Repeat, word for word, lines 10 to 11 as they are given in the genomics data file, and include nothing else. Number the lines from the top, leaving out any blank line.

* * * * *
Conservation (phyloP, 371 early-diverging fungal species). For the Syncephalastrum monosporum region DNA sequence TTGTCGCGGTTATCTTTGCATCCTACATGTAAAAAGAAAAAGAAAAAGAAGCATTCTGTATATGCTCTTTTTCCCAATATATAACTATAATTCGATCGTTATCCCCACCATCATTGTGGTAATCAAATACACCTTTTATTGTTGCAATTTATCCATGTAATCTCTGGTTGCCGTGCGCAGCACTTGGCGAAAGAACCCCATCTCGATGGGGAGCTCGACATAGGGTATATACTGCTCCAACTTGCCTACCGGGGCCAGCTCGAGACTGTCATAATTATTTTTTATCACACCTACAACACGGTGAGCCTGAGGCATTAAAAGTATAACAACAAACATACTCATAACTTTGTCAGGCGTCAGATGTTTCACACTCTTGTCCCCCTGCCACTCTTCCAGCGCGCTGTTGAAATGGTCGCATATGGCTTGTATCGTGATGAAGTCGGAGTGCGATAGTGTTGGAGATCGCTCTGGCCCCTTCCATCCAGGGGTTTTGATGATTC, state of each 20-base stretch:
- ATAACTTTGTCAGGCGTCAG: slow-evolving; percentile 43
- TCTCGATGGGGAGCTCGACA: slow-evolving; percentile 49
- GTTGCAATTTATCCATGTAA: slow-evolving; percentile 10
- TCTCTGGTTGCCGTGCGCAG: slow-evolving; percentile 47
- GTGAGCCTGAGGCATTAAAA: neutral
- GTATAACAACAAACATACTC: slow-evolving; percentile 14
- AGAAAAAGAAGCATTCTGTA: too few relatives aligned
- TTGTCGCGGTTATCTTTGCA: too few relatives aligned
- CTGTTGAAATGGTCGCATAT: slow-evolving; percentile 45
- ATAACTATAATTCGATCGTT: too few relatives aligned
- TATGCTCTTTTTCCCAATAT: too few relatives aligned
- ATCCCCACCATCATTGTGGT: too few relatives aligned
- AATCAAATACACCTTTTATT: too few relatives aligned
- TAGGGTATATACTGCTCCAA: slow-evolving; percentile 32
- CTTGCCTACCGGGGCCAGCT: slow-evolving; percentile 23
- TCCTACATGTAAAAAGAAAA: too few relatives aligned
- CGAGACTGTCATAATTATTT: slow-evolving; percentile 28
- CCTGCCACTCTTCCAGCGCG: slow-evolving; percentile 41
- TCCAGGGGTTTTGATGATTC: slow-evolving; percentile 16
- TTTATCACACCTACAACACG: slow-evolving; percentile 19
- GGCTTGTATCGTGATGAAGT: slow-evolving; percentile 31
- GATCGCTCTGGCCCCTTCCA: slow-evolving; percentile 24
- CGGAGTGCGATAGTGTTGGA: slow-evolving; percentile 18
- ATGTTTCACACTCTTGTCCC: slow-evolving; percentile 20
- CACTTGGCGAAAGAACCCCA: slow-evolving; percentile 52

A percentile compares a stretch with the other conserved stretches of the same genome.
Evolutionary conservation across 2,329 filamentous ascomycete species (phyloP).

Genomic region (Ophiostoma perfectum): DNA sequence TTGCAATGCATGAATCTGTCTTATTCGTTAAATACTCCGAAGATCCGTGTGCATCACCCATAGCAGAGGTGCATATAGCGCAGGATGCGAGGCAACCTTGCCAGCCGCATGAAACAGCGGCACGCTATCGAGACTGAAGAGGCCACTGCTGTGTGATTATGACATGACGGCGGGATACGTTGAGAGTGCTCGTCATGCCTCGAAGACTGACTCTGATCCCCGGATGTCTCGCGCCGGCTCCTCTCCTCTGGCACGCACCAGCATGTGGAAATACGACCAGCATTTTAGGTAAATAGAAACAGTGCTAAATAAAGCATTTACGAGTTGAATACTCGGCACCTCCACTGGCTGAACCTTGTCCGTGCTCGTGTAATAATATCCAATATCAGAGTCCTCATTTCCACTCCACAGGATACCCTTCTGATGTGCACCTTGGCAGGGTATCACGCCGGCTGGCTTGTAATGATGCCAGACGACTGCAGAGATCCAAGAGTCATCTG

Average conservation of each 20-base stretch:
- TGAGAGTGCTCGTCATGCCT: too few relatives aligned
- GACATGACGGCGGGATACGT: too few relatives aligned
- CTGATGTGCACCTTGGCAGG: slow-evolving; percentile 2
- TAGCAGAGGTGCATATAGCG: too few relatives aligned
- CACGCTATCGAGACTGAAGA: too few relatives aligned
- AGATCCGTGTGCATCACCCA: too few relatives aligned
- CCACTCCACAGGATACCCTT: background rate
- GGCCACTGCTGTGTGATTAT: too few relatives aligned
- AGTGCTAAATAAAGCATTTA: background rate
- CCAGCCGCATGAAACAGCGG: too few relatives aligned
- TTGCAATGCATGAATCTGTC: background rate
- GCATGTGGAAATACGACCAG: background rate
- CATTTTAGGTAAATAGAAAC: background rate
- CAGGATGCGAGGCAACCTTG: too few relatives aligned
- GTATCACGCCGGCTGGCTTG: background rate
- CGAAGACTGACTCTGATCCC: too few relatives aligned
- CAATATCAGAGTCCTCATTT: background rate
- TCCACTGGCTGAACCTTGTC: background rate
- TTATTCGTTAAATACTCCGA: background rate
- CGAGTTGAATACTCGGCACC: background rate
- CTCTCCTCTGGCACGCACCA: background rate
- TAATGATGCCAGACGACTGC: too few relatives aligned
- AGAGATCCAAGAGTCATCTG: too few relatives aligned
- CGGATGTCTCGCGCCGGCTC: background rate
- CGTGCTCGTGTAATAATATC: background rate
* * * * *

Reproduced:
- CTGTTGAAATGGTCGCATAT: slow-evolving; percentile 45
- ATAACTATAATTCGATCGTT: too few relatives aligned